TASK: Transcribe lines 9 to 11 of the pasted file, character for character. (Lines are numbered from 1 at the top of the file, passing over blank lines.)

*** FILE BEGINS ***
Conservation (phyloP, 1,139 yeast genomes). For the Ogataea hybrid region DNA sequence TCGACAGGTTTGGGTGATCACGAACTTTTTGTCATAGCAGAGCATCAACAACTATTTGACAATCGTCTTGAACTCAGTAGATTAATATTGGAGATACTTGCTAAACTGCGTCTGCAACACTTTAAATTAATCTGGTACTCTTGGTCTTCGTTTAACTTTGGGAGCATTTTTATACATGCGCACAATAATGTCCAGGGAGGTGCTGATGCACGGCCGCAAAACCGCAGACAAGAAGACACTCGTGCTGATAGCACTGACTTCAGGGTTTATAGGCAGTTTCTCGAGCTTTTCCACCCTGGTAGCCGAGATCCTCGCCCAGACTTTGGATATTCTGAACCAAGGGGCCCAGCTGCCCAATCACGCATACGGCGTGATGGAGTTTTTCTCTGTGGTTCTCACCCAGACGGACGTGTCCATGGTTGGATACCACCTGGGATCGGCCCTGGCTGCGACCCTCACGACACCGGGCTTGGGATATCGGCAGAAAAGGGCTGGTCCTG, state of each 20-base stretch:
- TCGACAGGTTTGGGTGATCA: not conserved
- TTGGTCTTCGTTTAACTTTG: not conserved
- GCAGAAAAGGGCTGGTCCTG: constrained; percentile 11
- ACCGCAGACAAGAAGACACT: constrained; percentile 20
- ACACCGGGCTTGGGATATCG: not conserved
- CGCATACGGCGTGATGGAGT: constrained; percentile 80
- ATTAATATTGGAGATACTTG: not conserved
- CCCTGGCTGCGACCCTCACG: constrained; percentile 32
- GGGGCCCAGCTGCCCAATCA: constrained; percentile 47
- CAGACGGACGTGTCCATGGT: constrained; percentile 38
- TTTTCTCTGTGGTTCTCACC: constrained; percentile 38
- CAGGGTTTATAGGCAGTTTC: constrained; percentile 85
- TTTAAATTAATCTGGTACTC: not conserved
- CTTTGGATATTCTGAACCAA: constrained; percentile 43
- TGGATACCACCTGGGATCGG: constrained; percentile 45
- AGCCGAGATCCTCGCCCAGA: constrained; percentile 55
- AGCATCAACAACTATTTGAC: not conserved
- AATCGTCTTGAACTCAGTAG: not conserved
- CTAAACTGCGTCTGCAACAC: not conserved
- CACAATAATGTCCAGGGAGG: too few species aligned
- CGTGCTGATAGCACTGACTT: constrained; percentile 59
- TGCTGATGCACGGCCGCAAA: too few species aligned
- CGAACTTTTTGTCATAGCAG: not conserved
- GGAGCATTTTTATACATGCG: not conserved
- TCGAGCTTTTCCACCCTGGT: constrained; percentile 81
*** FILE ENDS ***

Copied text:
- CCCTGGCTGCGACCCTCACG: constrained; percentile 32
- GGGGCCCAGCTGCCCAATCA: constrained; percentile 47
- CAGACGGACGTGTCCATGGT: constrained; percentile 38